During this expedition, Willamson was accompanied by 34 Gurkhali coolies, 10 Miris, 2 orderlies and three servants. Besides, Dr. J.D. Gregorson, a successful doctor in medical charge of the European and native staff of an important tea garden at Tinsukia and Lakhimpur, who took a deep interest in the tribes of the Hills, also accompanied Williamson. On 18thMarch, 1911, the party reached Rottung and halted there for the night. During that night, some provisions and a case of liquor was stolen from the camp by some tribal people. Williamson asked the  village people that the guilty were to be presented before him when he returned back from his journey. The naturally made the village people very angry, since Williamson had the guts to threaten the Adis in their own land. It is suggested that the plan to murder the entire party was discussed by the villagers the same night. This was even reported to Williamson, but he did not pay any attention to it. He was confident that the Adis would not attack him since as per the nature of the Adis, they are stronger in deliberation than in action. On the next day the party marched upto Pangi village and stayed there waiting for the arrival of the porters. On the 28th March, a Mising servant, Manpur, was sent back to Rottung with some sick coolies and some letters. Manpur, it was reported, told to the people of Rottung that he had come to take more sepoys into the hills so that the Adis could be punished. This false statement on the part of Manpur agitated the tribals who killed the four men and marched upto Pangi to take action against Williamson and his party.

On the fateful day of 30th March, Willamson marched further from pangi, leaving Dr. Gregorson and three coolies in the camp. The tribals, gathering more men at Kebang and Babuk villages, came to the Pangi camp and killed Dr. Gregorson and the three coolies. They they followed Williamson who had reached Komsing village, which is 80 miles from the present day Pasighat. On the morning of 31th March, 1911, the furious tribals arrived there and in the broad daylight, Williamson and his party was murderd at 10:00 a.m. Only a few managed to escape to relay the news of this murder at Sodiya.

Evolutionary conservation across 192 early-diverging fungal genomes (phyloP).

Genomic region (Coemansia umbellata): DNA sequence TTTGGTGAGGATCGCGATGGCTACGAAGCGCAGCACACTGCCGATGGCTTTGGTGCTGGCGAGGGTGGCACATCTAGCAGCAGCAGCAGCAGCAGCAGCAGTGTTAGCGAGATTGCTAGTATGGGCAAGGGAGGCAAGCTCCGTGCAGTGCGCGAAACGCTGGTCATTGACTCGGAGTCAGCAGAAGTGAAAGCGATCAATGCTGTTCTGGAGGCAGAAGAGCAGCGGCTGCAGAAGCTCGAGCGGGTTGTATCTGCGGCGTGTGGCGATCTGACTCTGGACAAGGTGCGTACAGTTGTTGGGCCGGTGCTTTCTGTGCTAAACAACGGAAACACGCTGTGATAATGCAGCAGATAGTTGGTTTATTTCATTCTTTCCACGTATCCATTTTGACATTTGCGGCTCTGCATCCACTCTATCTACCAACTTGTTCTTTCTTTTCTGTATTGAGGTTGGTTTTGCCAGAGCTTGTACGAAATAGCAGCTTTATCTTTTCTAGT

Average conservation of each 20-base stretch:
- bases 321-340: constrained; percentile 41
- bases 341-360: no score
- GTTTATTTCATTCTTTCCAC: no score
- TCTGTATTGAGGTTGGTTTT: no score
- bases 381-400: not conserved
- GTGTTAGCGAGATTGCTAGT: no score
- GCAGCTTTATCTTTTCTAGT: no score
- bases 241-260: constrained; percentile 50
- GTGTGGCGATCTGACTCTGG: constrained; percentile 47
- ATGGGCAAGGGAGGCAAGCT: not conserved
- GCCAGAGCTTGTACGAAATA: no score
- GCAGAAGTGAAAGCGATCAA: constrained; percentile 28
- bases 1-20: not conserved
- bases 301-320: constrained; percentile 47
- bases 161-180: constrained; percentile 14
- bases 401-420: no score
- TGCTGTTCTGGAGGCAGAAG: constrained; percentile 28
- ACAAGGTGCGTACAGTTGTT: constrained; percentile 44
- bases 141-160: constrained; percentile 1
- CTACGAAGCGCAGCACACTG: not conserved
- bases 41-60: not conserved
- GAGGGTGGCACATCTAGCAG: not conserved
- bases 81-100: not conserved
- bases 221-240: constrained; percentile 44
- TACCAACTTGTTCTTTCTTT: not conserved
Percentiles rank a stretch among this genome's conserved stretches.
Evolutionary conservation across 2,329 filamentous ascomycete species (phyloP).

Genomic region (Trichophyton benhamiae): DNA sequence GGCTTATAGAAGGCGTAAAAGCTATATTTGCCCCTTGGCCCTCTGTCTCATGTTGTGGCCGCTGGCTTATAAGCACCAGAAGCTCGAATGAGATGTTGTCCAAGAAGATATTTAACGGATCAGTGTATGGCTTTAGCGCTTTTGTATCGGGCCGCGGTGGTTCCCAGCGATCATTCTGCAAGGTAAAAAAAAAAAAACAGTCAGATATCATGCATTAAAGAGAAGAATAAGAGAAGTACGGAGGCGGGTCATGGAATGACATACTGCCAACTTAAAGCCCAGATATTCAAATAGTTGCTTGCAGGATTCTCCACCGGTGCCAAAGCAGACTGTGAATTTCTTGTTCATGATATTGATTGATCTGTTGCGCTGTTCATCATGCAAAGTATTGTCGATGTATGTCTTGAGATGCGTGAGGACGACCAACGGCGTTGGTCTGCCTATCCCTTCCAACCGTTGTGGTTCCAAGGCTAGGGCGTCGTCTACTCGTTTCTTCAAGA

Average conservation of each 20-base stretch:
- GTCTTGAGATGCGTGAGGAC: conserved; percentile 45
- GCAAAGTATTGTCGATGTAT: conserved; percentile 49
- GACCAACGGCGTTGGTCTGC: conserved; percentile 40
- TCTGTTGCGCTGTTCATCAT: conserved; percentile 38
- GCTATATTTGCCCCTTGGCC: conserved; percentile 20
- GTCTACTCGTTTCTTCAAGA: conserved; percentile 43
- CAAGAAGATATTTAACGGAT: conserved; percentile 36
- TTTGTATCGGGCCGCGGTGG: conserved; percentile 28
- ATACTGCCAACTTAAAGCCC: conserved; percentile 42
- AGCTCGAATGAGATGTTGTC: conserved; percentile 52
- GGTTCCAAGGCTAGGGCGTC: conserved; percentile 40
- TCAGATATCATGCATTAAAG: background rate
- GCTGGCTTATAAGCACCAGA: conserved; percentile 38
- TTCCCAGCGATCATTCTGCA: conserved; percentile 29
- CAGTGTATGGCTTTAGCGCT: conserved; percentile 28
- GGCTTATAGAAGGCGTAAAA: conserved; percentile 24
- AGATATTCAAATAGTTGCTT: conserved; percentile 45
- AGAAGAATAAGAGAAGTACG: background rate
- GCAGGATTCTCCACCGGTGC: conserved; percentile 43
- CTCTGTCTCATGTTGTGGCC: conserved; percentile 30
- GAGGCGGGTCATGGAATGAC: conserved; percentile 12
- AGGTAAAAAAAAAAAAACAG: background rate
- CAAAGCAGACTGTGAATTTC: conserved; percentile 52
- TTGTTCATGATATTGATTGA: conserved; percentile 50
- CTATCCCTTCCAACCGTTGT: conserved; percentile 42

Mariyang, Upper Siang, Arunachal Pradesh

Mariyang, Upper Siang, Arunachal Pradesh

Mariyang is on of the Town in Mariyang Tehsil , Upper Siang District , Arunachal Pradesh State . Mariyang is located 48.9 km distance from its District Main City Yingkiong.

 

Moshup and Rasheng- The Social Institutions of Adi tribe

The social institution that forms an important part of the social life of most of the tribes in the existence of the Dormitories or communal barracks or bachelor’s quarters.

Amongst the Adis these Dormitories are called MOSHUP (for boys) and RASHENG (for girls). The basic idea behind these institutions to create a habit of discipline amongst the children and also to create a feeling of cooperation. The Moshup is normally situated in the centre of the village and is constructed at a place from which different approaches to the village can be seen. These dormitories are used as the sleeping houses by all the youngmen of the village from the age of ten till marriage. The Moshup, sometimes has its advisory board comprising of the old and experience people. They advice the young members on the matters of community life, hunting, etc. etc.. The old and infirm members of the village also came to Moshup in the day time to get-together and gossip. Guests and visitors are also entertained here and kebangs are also held here.

The RASHENG or the girls dormitories was meant for the gaiety, amusement and the art and regulation of love-making. This rasheng is purely secular in nature and has no religious significance. After reaching puberty, girls sleep in their respective clan Rashengs. During the day time it is generally vacant but at night spinning and weaving is carried out here. A senior experience girl normally supervises the Rasheng. It is a training institution for the girls in discipline, comradeship, responsibility and leadership. The romantic life of a girl starts here. Young boys from different clans come and join the girls at night and the affairs of the boys and girls of marriageable clans generally lead to marriage. Thus the Moshup and rasheng of the Adis are the central institution where the boys and girls received practical training in traditional mode of life.